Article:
Search Monopoly And A Healthy Internet Are Mutually Exclusive

Search is important because it is the starting point for most commercial intentions on the Internet. As I wrote earlier this week, 68% of online purchases begin at a search engine or shopping comparison site. That drives revenue, and a lot of it. About 40%, or $16 billion, of the $40 billion collected in online advertising comes from search. And 80% of that $16 billion comes from commerce related searches.

The online advertising space is still growing rapidly; there are estimates that it will grow to $80 billion by 2010. If Google continues its dominance of search, they may surpass Microsoft in revenues, and certainly in profitability, in the next few years. The fact that Microsoft won’t be able to count on fat desktop software profits forever only makes the problem worse.

Search and Advertising are effectively mirrors of each other. To say that it’s ok for there to be one player in search is saying that it’s ok if there is a monopoly in advertising.

We’ve already seen what happens if there is a dominant player in search – little effort is put into innovation, and the not enough revenue flows to companies that add value to the system. The risk of the entire ecosystem is put at risk.

For example, the CPC (cost per click) model is flawed, but in Google’s favor because it puts fraud risk inefficiently on the advertisers, who have no way of controlling it at the search engine level. CPA (cost per action) models work much better, but Google has done little more than test them. The current system is great for Google and bad for advertisers. But advertisers have nowhere else to go since Google has 60+% of the search market (and perhaps as much as 90% of search revenue), so they have to live with it. Microsoft’s recent Live Search Cashback initiative shows that competition can and will create more efficient systems.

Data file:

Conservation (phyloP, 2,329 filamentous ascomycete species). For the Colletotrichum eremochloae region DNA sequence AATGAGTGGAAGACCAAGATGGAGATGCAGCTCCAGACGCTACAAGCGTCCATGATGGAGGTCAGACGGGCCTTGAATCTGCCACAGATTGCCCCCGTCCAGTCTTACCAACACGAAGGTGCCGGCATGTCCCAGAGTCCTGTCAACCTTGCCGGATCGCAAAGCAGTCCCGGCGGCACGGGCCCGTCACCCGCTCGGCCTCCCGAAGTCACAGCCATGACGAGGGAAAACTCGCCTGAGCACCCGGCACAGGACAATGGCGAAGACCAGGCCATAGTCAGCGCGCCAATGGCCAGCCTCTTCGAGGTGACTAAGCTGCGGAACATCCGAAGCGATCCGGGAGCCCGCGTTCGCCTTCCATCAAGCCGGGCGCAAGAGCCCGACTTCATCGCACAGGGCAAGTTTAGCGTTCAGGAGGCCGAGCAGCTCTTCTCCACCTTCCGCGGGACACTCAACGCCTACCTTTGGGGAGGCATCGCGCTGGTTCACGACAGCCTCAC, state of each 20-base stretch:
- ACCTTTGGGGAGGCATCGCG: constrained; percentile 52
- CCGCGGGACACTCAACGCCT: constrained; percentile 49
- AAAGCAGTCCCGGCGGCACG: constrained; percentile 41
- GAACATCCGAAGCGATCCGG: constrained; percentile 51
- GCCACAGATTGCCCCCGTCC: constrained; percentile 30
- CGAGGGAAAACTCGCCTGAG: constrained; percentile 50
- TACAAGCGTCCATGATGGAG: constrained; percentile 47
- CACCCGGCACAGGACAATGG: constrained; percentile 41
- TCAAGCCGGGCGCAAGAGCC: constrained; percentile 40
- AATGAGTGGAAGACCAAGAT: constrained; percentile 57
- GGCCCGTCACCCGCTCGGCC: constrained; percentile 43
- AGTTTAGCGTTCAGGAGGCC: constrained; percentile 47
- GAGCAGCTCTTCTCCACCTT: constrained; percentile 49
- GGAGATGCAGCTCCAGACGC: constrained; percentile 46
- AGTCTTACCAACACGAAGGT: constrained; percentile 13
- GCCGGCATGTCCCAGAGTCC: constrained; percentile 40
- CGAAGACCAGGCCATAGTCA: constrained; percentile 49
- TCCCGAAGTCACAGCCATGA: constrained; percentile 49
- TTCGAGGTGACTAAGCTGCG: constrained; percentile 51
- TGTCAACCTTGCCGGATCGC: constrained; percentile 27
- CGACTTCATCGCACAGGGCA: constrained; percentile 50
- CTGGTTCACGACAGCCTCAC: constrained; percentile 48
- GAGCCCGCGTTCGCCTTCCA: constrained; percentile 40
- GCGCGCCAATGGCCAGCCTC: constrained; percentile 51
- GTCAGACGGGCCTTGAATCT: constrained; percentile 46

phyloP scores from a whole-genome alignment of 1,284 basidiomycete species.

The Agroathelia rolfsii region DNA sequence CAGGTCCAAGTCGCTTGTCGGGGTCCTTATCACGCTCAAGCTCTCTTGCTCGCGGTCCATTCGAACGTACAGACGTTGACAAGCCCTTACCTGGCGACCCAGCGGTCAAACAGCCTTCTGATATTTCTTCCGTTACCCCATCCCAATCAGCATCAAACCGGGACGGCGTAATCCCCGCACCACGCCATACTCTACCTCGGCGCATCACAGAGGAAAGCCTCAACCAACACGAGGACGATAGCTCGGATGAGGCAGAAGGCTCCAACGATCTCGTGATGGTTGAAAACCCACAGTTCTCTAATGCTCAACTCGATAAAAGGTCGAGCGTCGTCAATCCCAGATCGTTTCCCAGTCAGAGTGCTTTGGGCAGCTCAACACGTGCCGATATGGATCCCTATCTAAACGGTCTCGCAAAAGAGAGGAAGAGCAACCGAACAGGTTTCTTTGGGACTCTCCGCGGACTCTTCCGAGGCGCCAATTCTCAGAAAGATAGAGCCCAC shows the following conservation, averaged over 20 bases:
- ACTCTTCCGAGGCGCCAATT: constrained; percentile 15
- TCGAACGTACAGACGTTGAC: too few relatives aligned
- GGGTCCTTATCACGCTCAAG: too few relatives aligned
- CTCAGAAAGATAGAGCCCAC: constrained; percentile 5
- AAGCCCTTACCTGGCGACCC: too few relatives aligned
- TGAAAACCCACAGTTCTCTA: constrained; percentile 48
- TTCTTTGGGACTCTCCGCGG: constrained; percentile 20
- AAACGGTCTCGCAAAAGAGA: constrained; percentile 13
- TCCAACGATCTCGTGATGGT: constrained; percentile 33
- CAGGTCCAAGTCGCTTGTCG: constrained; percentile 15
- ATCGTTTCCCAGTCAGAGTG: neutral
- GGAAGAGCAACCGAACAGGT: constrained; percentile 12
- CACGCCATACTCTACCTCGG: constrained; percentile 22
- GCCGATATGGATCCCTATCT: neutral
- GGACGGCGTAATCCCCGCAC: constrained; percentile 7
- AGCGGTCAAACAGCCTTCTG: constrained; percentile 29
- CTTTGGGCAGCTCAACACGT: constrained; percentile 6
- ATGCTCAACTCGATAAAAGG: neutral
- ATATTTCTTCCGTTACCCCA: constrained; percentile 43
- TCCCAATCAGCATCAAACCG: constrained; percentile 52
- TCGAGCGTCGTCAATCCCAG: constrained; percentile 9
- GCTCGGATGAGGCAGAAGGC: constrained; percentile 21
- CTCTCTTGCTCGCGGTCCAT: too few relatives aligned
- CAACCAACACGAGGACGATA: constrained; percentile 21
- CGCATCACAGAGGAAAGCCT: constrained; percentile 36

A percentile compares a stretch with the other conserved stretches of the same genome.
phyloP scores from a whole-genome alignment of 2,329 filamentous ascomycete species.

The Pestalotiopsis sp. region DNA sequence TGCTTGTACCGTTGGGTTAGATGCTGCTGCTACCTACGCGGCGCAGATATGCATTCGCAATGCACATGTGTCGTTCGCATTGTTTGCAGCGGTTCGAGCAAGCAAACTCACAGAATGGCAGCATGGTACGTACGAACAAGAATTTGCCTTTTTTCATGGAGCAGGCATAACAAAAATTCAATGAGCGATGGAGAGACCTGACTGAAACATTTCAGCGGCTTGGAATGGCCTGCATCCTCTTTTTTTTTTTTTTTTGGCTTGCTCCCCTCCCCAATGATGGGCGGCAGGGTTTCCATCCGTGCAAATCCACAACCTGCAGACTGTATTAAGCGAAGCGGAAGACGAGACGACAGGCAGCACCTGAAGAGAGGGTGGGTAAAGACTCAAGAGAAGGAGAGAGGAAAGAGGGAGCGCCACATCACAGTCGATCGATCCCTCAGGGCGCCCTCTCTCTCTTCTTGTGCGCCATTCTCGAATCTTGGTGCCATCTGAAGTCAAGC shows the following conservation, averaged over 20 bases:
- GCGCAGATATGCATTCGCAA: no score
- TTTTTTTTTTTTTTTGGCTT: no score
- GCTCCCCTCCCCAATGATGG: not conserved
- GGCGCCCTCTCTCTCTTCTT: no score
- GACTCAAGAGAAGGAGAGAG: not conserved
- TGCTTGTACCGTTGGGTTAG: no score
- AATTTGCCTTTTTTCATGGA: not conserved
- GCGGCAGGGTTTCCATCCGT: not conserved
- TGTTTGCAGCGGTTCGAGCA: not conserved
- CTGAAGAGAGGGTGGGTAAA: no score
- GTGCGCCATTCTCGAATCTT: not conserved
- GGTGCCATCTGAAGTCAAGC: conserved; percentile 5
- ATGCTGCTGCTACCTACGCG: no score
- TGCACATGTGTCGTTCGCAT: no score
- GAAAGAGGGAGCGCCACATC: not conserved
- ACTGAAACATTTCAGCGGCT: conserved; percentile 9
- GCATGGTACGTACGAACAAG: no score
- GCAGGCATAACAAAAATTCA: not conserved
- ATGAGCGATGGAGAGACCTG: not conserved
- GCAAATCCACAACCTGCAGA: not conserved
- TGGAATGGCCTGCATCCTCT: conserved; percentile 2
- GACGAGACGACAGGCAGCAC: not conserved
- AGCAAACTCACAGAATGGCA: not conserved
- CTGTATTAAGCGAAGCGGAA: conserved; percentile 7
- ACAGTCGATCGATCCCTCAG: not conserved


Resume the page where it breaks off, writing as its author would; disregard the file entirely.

On the publisher side things are even worse. Google doesn’t share enough revenue with content sites that show their ads. The only thing keeping them even close to honest is the fact that Yahoo and Microsoft will occasionally compete for those partners. Take that away, and Google will go back to keeping the majority of advertising revenue generated at those sites (their only competition will be other types of advertising, which generate far less revenue). That is a terrible outcome when you look at it from the perspective of the health of the Internet.

Microsoft can’t ignore the online advertising market, it’s just too big and important. And we need to be behind them in this effort, because if Microsoft and Yahoo lose interest, we’ll be stuck with a monopoly, and the Internet will suffer. Competition drive innovation. Competition drives prices down. To wish this away is irresponsible.

Update: See Tim’s video response from the comments below, and his follow up post here: